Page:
We used to get paid R50 per day – Veronica Phewa

We used to get paid R50 per day – Veronica Phewa

Former Arsenal and Banyana Banyana player Veronica Phewa says sponsorships have helped Banyana Banyana improve their performance because they have resources.

Phewa started playing for Banyana at the age of 14 in 1993 when the team was assembled. She retired from the national team in 2010, before being recalled in 2014 by then-coach Vera Pauw for an international friendly against Ghana.

Phewa believes Banyana can reach the quarterfinals in the 2023 FIFA Women’s World Cup jointly hosted by Australia and New Zealand from 20 July to 20 August 2023.

“Banyana has improved a lot, maybe because of the sponsorships that they have now. We used to get paid R50 a day. It was really tough for us back then but we did well because it was an honour to represent our country,” she said.

“I have no doubt that the girls will do well in the World Cup since most of them play in Europe. They won in Africa [Women’s Africa Cup of Nations]  so they can reach the quarterfinals in the World Cup.”

Phewa had a short stint with Arsenal in 2003 with her Banyana teammate, Portia Modise. Her flight to Arsenal was paid for by Bafana Bafana legend, Neil Tovey. She says her stay in Arsenal wasn’t pleasant as they were not getting paid.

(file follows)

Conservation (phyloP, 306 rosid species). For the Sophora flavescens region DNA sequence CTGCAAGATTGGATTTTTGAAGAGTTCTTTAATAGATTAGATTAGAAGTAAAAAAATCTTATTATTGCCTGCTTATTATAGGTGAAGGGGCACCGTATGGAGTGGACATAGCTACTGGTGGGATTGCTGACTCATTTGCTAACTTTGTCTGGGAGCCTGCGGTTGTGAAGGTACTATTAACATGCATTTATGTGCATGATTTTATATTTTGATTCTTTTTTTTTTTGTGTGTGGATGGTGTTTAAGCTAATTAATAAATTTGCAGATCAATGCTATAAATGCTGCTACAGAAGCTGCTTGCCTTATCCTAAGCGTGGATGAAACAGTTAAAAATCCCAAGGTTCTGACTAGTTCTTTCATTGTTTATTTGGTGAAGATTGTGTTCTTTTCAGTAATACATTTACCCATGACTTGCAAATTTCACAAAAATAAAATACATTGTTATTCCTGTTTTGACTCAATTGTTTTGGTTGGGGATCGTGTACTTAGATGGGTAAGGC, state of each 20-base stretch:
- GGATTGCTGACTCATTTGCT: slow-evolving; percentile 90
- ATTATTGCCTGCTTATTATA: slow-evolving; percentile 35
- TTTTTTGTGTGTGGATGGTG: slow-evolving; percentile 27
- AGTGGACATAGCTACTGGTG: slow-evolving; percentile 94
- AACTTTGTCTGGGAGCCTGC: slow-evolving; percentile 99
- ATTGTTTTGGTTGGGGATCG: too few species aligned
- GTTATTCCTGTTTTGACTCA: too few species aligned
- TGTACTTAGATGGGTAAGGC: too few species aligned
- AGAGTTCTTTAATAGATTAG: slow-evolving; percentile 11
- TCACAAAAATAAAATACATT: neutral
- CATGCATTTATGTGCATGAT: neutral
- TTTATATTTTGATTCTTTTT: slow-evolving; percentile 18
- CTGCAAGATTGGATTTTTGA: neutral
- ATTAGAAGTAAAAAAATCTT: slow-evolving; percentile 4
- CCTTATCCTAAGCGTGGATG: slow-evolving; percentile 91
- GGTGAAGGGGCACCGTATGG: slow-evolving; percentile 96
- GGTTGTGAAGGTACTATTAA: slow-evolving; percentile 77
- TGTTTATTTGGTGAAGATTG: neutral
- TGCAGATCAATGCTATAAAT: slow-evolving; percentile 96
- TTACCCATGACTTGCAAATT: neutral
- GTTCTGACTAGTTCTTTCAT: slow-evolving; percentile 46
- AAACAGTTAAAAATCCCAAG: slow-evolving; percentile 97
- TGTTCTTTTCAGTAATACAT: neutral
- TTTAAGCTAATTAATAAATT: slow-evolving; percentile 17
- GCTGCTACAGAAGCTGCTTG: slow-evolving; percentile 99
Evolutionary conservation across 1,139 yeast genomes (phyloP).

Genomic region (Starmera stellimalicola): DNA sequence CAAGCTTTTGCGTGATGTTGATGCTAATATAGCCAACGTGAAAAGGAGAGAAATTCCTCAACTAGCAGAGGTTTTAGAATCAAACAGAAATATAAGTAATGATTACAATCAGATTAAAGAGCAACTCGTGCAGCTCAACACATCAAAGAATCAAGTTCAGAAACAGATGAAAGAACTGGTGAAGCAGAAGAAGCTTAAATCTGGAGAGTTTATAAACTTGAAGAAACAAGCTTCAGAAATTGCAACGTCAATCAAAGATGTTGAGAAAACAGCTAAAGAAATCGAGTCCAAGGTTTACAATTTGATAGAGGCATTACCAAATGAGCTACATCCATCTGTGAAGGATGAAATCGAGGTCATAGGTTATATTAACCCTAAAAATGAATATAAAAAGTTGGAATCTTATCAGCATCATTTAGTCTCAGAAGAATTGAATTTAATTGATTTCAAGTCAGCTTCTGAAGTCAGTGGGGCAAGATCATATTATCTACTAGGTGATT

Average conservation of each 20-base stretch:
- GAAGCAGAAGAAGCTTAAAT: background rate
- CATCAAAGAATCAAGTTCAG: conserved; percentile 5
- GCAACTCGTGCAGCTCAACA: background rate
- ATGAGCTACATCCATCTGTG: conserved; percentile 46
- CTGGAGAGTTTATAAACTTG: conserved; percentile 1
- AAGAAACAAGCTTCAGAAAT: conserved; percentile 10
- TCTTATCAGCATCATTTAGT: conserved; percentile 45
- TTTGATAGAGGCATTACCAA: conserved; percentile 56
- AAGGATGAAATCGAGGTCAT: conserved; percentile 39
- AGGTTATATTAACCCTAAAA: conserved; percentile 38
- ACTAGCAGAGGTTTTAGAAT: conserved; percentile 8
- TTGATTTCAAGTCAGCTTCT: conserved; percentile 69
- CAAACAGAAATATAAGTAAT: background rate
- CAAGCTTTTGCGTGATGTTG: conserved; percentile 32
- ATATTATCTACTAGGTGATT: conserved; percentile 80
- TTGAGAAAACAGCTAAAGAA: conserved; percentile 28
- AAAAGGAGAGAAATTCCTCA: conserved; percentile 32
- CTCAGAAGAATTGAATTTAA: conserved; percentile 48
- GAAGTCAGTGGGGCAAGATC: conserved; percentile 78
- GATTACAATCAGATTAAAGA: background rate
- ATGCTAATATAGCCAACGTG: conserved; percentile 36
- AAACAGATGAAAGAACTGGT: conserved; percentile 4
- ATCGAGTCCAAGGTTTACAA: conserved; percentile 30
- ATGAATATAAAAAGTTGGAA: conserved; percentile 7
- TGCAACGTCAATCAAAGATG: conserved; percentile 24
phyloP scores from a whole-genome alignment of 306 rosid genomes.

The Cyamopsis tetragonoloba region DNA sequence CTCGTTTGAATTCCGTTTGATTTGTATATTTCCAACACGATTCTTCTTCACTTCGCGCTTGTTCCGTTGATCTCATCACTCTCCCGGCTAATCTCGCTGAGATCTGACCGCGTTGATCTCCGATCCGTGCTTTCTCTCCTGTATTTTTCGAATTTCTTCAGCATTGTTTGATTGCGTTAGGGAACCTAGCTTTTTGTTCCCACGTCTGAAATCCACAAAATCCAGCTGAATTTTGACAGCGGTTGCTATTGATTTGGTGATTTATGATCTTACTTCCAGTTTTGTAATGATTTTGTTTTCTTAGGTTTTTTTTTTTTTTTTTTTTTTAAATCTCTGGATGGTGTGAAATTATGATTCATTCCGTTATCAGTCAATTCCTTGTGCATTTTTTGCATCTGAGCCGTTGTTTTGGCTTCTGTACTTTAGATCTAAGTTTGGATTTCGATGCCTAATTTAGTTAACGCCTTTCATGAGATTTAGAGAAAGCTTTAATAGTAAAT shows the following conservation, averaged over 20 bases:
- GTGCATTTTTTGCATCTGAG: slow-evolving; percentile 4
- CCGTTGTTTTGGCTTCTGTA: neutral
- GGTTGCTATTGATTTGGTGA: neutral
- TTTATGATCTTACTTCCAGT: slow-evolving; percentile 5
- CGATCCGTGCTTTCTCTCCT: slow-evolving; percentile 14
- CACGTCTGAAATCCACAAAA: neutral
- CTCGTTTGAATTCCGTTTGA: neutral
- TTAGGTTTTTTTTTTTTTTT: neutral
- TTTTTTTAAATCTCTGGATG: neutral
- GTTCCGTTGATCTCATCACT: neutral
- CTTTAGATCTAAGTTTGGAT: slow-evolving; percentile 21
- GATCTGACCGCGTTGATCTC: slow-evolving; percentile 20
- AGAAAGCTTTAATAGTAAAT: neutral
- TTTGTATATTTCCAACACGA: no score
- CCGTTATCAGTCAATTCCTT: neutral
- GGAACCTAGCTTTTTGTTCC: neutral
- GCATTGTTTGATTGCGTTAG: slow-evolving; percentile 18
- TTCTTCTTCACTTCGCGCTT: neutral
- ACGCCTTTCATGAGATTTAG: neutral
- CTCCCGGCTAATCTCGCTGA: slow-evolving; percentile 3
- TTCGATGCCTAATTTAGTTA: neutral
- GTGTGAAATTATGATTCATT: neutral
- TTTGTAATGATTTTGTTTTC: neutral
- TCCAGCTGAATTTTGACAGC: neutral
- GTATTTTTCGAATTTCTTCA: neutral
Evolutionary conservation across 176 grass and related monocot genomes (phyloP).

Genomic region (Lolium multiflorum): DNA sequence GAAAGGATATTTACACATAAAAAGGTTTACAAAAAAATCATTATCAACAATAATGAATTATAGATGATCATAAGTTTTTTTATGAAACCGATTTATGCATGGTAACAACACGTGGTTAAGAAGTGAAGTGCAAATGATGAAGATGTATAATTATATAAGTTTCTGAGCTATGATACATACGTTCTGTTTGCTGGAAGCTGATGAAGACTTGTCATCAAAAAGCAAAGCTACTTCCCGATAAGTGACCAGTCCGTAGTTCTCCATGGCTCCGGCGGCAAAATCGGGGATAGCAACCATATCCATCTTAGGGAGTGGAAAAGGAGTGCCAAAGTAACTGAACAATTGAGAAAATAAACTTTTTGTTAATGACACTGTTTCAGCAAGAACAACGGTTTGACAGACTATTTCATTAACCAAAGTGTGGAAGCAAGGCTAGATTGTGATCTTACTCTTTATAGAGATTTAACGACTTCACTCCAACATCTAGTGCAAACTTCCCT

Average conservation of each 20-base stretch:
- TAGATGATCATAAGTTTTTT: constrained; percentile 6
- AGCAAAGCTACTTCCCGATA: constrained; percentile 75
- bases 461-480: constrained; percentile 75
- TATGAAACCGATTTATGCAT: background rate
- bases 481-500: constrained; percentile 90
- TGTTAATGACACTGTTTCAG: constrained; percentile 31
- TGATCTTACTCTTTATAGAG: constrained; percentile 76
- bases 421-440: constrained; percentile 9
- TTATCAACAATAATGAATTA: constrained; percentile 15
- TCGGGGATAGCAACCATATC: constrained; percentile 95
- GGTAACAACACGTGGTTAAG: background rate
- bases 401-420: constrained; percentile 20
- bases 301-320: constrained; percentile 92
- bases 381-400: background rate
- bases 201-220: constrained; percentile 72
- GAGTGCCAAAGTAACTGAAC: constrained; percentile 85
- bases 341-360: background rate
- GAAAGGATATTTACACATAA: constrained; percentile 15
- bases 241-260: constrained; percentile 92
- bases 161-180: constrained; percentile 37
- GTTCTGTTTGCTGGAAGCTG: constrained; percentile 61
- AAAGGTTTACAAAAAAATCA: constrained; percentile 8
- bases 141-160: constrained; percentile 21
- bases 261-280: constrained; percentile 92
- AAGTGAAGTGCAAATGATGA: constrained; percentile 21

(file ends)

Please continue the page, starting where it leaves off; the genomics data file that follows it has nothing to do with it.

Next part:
“When we played there, I was in the first team and Bashini [Portia Modise] was in the B-team. They told us that we needed to contact the South African government regarding payments. It was hard to train because we were always hungry. Arsenal never paid us. Mam Rea Ledwaba even tried to get us sponsorship from brands so we could continue playing for them. They did however send us to Oakland College but we didn’t know that we were there for a college scholarship. So, I came back to South Africa.”

After leaving Arsenal, Phewa joined FC Indiana, ranked fifth in the world at the time, and says she had to work even harder. 

“Their football is different from ours, they run a lot. Plus, there was a lot of competition, they had players from Spain and Brazil. People who’ve had coaches from a very young age but I always used to make the starting 11. I grew up playing with boys so that made me strong, I think.”

The striker is currently unemployed having worked in retail after retirement. An experience she describes as mentally challenging and exhausting.

“I needed the money so I had to find a job. There was a lot of pressure from people who used to see me on TV, thinking that I had money. People even used to ask to take pictures with me at the shop. Obviously, I couldn’t say no but I was really depressed at that time. I even moved in with a friend, who paid for my D-license coaching course,” she explained.

Phewa says her goal is to start a development team in her township, KwaNyuswa and scout players for the National u17 girls’ team [Bantwana].

“I love children and I want to help introduce them to football. I believe they can have a better career than I did, financially. Women’s football is more professionalised now and they can travel the world and be great role models to their peers.”